Monday, March 5, 2012

Heraldry in Las Vegas, Nevada

So there I was, strolling through McCarran International Airport in Las Vegas, Nevada, heading home after several days visiting with my mother and my sister, and a somewhat heraldic teeshirt in one of the shops there caught my eye.  It was black, and had a nicely drawn (and large) white fleur-de-lys on it, outlined with shiny metallic studs and surrounded by some complex line artwork.  So I entered the store, and looked for one in my size.  Alas, there were none.  There were several in smaller sizes, but nothing in my size or larger.  They did have a similar shirt done in black and dark gray on a gray shirt in my size, but that one didn’t really appeal to me as much.  So I stepped out of the store, with their having lost a really easy sale.

But ...

Right next door was another shop that was exclusively teeshirts, sweatshirts, and other clothing, so I thought I’d go ahead and see if they had anything heraldic in stock (and in my size).  Sure enough, they did.  So I came home with not one, but two, heraldic teeshirts added to my collection.

The first, this one in red, caught my eye not only because of its bright color, but because of the lines of the helmet and mantling, not to mention the inverted polearm issuing from beneath it.  The words “Las Vegas” and date on the scroll refer to the establishment of Las Vegas as a railroad town in 1905.

The other, in gray, has a coat of arms on this that reminds me of nothing quite so much as the flag of Nevada’s neighboring state of Arizona (  The mantling on the helm is very well done, though I haven’t quite decided what the part of the crest between the two wings is supposed to be.  It might be a sprig of three acorns, but I’m not at all certain about that.  I will have to ponder it some more as I wear the shirt.  Here again, the “Las Vegas” and “05" refer to the establishment of Las Vegas in 1905.  The scroll under the coat of arms has an error, I believe.  The scroll has the words “Nevada” and “Silver State,” the latter being the nickname of the state, and the words "Est. 1964," but Nevada became a state in 1864; I suspect the 1964 is an error for that notable date in Nevada history.  (I can’t think of what else it might be; I was living in the state in 1964, and don’t recall anything besides Nevada’s centennial of its admission into the Union that was worthy of note in that year, and I think I would have noticed if there had been.)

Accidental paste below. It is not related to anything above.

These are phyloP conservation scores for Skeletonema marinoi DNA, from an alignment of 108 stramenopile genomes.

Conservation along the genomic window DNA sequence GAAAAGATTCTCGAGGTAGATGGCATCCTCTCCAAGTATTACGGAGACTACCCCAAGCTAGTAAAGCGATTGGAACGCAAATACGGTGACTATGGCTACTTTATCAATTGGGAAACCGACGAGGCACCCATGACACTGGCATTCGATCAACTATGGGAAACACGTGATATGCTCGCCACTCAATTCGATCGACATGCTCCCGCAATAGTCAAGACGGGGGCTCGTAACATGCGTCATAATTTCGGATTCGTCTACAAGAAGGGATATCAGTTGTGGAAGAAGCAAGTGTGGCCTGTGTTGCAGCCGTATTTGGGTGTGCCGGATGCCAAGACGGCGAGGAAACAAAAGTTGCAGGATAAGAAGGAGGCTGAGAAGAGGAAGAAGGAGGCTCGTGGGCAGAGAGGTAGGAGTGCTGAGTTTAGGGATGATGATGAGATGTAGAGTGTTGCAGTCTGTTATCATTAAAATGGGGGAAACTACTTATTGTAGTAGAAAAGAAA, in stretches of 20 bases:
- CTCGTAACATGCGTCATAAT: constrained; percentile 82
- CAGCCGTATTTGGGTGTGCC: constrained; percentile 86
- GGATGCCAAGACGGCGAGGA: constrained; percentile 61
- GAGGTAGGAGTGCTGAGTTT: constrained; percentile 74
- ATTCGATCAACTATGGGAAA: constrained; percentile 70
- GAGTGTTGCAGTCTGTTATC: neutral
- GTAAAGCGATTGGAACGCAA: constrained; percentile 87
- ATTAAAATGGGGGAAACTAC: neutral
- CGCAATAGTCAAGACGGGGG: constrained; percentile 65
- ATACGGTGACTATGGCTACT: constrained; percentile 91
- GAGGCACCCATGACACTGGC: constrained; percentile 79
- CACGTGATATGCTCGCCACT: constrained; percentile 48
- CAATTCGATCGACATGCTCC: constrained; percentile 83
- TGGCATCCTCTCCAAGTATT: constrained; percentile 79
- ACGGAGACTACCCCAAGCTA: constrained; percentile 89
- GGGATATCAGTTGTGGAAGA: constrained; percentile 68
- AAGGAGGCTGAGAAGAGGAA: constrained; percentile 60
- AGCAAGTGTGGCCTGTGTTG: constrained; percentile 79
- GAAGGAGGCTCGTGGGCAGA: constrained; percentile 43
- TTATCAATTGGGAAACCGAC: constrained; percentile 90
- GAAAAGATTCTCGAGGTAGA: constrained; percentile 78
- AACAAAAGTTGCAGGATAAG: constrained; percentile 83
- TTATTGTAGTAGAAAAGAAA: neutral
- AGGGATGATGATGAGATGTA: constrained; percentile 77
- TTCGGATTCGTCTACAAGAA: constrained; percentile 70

But the fact that I could find three different shirts bearing heraldic themes in a couple of small shops at an airport is more proof positive of my longstanding statement that “You can find heraldry everywhere!”

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